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I have two king-sized bed heads leftover from failed customer service experience. I've tried to give them away on Freecycle, to no avail. It seems like a waste (and hassle where I live in London) to throw them away as the wood is sturdy and matches my bed.

So, instead of building a standard built-in wardrobe, I had the idea to attach these horizontally to the wall (one above head-height, the other around knee height) to provide shelving. I would then later attach curtains to it.

My question: how would I go about securing these to the wall (if at all?) so that I could achieve my goal above?

Here is a crude diagram I drew while procrastinating sleep when I had the idea... The yellow part is the bed head horizontally coming out from the rear wall. The other headboard would be attached similarly, but nearer to ground level, aligning to the left-hand end of the wall, so that they would overlap a little in the middle.

crude free-hand drawing of my bed head 'wardrobe'

Specifications of the bed heads:

  • 10-15kg
  • 99cm standing height or depth from the wall when horizontal [may take some off the bottom to make this not so deep]
  • 160cm width

Other details:

  • Intended heights from the ground: ~180cm for upper one, 50cm for lower one [not pictured]
  • Drywall is ~40mm thick on the outside wall (right in drawing), ~20mm thick in long wall of drawing
  • Construction of apartment is metal stud
  • Some angle brackets along the wall would support the weight. Are the headboards themselves solid enough to hold a load in the center area. Many headboards are strong on the edges and more decorative in the middle. If they are strong enough I might support the edge away from the wall from the ceiling with strut or chain in a couple of locations to match the curtain plan. – Ed Beal Sep 18 at 13:34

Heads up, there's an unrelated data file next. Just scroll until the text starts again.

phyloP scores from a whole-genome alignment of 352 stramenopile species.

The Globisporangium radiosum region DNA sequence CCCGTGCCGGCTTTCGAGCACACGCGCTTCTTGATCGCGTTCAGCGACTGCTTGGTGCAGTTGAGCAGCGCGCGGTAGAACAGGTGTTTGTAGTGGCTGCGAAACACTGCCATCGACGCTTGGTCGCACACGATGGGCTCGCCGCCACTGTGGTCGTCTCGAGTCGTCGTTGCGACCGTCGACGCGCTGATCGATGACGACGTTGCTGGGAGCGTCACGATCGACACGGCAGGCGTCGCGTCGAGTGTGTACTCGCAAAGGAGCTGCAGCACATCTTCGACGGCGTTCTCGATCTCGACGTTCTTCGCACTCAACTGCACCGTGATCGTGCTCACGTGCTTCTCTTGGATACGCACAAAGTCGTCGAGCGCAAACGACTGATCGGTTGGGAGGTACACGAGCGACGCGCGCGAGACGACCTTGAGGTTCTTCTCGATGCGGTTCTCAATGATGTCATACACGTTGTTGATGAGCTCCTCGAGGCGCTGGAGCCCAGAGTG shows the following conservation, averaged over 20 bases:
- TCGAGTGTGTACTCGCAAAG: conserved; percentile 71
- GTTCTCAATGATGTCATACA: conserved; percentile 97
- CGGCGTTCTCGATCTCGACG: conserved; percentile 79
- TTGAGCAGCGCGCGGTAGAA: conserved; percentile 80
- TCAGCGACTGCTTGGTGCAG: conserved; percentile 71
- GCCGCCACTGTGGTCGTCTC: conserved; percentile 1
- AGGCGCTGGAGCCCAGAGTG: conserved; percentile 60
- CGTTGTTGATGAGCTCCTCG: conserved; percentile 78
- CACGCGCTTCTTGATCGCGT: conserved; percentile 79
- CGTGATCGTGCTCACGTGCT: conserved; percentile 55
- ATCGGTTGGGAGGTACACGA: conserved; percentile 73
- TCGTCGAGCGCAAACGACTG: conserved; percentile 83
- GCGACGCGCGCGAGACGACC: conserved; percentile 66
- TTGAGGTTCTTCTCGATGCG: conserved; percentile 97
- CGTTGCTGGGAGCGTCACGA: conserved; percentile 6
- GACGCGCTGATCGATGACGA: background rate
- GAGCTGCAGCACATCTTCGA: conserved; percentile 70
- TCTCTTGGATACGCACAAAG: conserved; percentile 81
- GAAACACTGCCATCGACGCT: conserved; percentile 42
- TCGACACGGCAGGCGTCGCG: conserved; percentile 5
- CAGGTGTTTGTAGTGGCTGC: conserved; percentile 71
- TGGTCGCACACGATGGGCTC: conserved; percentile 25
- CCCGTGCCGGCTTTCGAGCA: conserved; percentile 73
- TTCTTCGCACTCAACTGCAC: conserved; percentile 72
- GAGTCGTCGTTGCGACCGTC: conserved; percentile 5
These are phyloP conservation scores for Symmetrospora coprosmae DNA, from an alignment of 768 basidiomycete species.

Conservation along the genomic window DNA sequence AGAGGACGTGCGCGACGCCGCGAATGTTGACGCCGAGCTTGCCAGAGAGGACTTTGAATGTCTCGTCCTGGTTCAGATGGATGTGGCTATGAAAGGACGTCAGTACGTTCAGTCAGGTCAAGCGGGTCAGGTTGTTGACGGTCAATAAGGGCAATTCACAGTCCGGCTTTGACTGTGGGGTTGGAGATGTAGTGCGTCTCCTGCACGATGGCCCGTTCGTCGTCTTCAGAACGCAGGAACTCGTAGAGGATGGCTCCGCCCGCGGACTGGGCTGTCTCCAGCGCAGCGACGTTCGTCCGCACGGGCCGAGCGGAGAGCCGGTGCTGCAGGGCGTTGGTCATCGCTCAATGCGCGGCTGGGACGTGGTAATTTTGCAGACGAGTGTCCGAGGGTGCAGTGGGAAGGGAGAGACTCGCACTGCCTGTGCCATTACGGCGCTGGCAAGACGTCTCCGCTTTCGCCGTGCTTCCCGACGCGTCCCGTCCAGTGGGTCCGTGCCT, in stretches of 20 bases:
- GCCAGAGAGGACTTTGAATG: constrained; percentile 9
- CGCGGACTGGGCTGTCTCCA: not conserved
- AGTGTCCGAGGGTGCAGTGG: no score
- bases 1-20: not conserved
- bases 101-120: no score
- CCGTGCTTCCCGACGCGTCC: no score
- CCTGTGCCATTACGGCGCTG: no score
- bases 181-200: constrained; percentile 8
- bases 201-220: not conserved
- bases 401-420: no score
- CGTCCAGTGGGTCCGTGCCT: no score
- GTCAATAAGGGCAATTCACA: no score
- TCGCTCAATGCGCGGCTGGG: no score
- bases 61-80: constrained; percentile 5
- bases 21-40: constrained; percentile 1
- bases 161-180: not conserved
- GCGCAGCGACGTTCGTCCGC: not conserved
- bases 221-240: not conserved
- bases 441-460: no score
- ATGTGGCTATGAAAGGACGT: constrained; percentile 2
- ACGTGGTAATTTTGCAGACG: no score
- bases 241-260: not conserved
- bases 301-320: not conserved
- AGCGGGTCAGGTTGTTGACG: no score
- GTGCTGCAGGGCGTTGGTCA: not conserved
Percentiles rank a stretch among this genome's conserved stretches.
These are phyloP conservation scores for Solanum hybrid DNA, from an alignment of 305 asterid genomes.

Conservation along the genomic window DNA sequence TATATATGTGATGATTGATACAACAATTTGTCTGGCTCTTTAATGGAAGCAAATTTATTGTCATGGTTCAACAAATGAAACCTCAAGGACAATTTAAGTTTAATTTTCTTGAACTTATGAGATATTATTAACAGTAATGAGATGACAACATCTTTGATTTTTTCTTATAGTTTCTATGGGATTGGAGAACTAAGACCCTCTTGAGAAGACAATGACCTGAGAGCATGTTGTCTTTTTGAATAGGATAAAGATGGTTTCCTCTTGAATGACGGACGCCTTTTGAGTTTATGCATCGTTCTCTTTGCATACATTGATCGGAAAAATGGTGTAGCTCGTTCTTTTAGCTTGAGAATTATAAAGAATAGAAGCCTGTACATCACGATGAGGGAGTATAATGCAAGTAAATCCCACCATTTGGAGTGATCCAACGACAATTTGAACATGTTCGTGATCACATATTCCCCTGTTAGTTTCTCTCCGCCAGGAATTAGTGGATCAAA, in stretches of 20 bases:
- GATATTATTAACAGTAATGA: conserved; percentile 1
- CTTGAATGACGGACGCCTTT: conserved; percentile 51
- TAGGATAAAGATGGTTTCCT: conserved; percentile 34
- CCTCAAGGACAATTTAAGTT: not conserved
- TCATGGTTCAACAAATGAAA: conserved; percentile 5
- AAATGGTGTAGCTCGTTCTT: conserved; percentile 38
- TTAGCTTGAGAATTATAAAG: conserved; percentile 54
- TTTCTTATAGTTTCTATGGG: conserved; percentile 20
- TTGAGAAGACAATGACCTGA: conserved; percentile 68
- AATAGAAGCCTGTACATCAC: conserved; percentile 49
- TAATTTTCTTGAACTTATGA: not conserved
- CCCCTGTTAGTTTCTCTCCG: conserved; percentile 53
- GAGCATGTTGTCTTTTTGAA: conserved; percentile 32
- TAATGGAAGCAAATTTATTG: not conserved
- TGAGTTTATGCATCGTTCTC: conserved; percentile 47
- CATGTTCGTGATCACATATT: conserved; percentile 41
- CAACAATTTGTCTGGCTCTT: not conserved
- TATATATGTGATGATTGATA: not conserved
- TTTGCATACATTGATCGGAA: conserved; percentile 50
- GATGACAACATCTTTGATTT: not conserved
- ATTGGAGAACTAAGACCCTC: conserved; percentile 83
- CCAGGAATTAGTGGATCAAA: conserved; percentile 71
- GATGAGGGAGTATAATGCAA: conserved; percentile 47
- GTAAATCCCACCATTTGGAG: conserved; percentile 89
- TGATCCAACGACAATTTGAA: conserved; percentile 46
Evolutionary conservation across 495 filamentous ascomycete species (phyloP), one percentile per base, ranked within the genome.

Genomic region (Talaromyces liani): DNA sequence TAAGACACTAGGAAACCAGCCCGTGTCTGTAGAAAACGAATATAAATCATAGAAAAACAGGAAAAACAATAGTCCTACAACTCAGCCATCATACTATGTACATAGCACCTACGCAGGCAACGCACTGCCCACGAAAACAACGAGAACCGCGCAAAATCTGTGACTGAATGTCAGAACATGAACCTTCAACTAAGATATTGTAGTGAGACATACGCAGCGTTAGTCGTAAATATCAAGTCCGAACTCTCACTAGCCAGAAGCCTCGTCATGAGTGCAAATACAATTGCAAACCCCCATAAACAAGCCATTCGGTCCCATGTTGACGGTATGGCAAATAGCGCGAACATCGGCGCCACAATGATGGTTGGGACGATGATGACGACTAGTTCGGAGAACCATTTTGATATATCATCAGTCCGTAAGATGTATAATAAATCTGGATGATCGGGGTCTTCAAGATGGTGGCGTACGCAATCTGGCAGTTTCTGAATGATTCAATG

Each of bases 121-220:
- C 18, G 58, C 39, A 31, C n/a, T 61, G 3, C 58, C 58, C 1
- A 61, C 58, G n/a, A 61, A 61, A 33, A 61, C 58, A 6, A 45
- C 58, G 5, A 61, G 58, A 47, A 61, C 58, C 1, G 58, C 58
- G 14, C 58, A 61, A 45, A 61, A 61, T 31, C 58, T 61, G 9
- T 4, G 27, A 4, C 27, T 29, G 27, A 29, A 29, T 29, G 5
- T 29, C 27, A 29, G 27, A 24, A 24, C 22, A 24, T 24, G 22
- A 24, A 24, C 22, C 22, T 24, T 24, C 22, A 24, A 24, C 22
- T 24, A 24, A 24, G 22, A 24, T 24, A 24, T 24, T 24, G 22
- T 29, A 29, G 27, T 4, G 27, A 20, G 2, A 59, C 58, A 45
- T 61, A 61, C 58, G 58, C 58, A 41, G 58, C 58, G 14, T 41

• @EdBeal They are yeah; pretty solid all around. The chain idea sounds great, actually. I guess with a toggle bolt hook mounted through the ceiling drywall on the corners/edges away from the wall. Great idea! – Ashley Sep 18 at 13:52
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    You definitely should fix the "free" edge thoroughly in order to avoid any leverage effects. You don't want to be there if a board (especially the upper one) comes down because your mounting material on the walls experiences forces of unexpected strength and directions. Btw. why not mount legs so the boards can stand on the floor? Then the wall-mounting only needs to keep the construction in place without absorbing that much force. – puck Sep 18 at 16:10
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    If you do ceiling mount I would try to hit a rafter , there will be two much weight for a toggle bolt unless it is a steel lath type of construction. – Ed Beal Sep 18 at 19:10
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    @Ashley Wooden legs should be ok too, no need to use metal. There could be ready-to-use wood/metal legs in different lengths at least for the lower board. Look around in your diy-store, ask stuff - but with care as some of them don't know things reliably. The upper board is some more challenge with legs. If you are good you can attach the open edge to the ceiling? Oh and make it safe. If it is not really above everyone's head, take care nobody will run into it or bump their head when bending down under the board and then raising up! "I've considered asking a local furniture maker" - good idea. – puck Sep 20 at 4:26

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